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Saturday, March 19, 2011

Happy Purim!

Purim is one of our favorite holidays - some liken it to Halloween, because we get dressed up in costume and make a lot of noise.

It centers around the ancient Persian town of Shushan, and the heroine is Queen Esther, a Jewish woman who helped saved her people from being killed by the evil Haman.

As with every Jewish holiday, there are traditional treats, and the hamentaschen cookies are among my favorites. They're supposed to resemble the three-cornered hat worn by Haman. We made our cookies last weekend (so good, they're almost gone), so I thought I'd share the recipe.

I got it from Chabad, though the recipe on the website is different than this one.

1 cup of sugar
1/2 cup of margarine (butter is good too)
1/2 cup of orange juice
4 cups of flour
2 lb. filling (see below)
3 tsps. baking powder
1/3 cup oil
3 eggs
1 tsp salt
1 egg beaten (for glaze)

Cream the sugar, oil and margarine. Add the eggs and juice and mix well. blend with dry ingredients and roll into a ball. Divide into four and refrigerate for 30 minutes (like sugar cookie dough). Take one ball out at a time and roll it on a floured board. You'll want to coat the ball with flour and add more flour as more dough gets exposed - it's very sticky. I don't even bother with the rolling pin because it sticks. I just use my hands. They recommend rolling it out very thin, 1/8 inch thin. Mine tend to tear, so I make mine thicker.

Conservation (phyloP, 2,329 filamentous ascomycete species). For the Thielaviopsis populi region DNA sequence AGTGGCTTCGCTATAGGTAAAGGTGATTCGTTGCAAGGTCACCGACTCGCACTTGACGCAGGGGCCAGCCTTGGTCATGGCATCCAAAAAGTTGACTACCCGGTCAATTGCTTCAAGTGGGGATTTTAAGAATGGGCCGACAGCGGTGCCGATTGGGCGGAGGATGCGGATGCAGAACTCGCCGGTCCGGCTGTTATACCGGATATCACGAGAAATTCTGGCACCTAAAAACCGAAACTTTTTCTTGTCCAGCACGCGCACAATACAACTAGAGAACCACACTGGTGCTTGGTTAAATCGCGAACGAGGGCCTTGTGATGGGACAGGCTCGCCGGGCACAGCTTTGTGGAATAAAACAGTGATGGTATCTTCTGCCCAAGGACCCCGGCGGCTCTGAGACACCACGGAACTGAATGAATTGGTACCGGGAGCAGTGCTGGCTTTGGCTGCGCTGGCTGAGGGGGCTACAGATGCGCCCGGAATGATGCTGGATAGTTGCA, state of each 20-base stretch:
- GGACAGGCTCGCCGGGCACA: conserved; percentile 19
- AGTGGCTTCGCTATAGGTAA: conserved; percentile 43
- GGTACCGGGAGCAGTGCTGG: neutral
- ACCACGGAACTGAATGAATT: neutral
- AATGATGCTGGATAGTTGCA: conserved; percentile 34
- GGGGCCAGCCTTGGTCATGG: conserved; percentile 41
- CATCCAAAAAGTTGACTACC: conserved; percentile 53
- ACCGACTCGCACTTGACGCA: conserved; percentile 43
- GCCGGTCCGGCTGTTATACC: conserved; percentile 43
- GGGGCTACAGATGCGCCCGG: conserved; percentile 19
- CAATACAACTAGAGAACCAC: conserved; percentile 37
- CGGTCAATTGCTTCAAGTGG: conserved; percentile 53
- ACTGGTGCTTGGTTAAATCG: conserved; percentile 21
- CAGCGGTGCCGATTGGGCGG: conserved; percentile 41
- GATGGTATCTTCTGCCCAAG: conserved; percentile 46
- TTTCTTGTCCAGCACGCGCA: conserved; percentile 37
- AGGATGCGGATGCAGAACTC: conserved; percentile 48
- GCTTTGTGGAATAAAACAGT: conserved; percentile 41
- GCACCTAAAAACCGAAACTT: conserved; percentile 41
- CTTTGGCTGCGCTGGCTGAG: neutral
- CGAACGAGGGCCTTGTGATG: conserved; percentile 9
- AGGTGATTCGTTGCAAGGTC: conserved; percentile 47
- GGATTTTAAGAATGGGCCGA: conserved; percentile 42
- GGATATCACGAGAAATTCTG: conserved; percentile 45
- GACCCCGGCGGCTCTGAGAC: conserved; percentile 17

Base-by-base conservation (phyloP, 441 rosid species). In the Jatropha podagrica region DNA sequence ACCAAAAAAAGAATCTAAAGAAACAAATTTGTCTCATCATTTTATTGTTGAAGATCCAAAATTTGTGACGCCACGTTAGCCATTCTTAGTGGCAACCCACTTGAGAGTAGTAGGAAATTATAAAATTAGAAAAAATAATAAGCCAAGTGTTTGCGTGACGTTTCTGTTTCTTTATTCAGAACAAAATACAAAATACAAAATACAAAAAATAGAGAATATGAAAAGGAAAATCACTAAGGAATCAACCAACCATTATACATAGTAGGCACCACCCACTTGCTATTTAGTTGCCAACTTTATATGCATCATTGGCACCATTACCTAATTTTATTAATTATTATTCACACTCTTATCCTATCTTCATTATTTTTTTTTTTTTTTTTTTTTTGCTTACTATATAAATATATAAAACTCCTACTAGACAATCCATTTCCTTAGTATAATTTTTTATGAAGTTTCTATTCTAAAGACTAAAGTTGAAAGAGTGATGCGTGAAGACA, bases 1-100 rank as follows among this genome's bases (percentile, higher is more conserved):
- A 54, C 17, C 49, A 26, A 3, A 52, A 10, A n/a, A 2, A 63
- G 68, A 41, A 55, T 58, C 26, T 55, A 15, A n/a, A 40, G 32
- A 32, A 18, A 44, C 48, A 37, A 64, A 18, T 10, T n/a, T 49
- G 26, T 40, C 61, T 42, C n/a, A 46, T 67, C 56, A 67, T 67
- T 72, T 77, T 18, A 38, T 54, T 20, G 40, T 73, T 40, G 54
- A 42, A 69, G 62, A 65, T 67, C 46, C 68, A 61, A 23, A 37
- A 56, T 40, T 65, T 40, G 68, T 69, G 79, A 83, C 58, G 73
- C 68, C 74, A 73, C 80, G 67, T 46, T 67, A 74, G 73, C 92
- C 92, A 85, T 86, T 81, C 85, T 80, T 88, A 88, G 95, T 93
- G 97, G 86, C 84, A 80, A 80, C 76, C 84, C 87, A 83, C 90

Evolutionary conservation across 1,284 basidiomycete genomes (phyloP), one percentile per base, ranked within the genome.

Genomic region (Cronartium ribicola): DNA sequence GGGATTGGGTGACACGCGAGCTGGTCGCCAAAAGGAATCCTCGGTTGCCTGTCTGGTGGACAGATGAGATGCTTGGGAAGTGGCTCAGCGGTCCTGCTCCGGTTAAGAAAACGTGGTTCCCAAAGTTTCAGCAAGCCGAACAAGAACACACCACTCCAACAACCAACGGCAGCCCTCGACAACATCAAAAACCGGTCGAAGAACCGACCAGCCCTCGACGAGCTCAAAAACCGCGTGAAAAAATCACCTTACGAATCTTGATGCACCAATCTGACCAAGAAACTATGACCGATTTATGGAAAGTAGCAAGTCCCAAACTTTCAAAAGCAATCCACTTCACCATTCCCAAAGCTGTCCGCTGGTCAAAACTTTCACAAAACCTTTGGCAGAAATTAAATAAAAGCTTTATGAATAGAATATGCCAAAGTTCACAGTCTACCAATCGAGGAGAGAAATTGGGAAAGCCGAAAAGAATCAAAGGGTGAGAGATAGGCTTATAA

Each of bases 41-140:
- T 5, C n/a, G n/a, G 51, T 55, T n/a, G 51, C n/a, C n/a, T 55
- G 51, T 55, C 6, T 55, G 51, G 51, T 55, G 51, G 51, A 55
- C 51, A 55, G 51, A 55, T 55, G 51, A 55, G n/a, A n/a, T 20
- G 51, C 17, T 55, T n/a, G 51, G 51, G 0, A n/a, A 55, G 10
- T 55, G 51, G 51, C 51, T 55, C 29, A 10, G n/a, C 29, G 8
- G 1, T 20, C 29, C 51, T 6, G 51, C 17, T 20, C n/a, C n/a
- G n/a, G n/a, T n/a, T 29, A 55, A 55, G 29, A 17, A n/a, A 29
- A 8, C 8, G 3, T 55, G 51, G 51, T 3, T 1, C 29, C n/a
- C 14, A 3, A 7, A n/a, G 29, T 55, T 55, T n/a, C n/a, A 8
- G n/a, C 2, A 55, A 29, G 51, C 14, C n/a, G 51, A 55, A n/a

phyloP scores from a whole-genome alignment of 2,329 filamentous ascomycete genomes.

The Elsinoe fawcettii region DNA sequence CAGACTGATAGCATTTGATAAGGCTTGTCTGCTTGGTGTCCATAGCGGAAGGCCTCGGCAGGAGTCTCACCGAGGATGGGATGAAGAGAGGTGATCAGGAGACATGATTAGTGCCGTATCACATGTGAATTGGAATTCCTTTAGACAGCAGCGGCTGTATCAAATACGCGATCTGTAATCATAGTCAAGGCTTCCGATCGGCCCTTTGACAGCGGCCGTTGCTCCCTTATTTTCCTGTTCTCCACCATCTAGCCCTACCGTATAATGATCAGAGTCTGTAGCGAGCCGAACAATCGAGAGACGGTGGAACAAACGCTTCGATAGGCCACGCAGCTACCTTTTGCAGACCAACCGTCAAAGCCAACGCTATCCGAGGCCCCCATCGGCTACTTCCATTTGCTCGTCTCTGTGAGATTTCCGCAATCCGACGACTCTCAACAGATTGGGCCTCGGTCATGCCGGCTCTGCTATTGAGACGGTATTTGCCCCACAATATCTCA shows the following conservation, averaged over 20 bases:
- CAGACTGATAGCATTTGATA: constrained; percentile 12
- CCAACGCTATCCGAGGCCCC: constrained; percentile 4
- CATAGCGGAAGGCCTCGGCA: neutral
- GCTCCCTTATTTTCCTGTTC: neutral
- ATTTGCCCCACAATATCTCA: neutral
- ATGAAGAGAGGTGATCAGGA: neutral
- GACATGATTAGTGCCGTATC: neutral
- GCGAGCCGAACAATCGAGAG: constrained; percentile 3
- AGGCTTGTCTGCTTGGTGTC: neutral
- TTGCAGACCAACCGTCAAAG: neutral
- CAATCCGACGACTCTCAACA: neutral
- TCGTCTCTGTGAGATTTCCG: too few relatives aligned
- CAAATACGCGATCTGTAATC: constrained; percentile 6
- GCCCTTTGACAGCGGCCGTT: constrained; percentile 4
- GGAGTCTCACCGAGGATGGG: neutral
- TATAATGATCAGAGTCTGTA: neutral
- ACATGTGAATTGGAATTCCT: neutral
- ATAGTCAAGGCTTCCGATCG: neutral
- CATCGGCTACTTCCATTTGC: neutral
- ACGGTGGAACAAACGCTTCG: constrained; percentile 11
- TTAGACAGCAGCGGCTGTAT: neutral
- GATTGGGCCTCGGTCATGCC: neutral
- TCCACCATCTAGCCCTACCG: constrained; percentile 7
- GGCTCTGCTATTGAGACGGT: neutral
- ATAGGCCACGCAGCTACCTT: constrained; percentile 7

Use the rim of a glass and cut the dough into circles. I use wider-rim glasses (highballs) for mine. Put the dough on the cookie sheet and put a little filling inside. A little goes a long way. To shape it into a triangle, lift up the right and left sides, but leave the bottom down. Bring those sides together and pinch them. Bring the bottom to the middle of the cookie and pinch the sides together. The recipe says to grease the cookie sheet, but I just use cookie sheet liners.

Preheat the oven to 350 and put a little beaten egg on top of the cookie. Bake for about 20 minutes. The recipe makes about 4 dozen cookies.

Use your imagination for the fillings. Traditional fillings include mohn (poppy seed), jams and prune filling. This year we tried peanut butter and chocolate chips, jam, and mashed up nut fillings (bought in a can in the baking section). If you use jam, know that some of them can get runny (especially raspberry) and may ooze out of the cookie.

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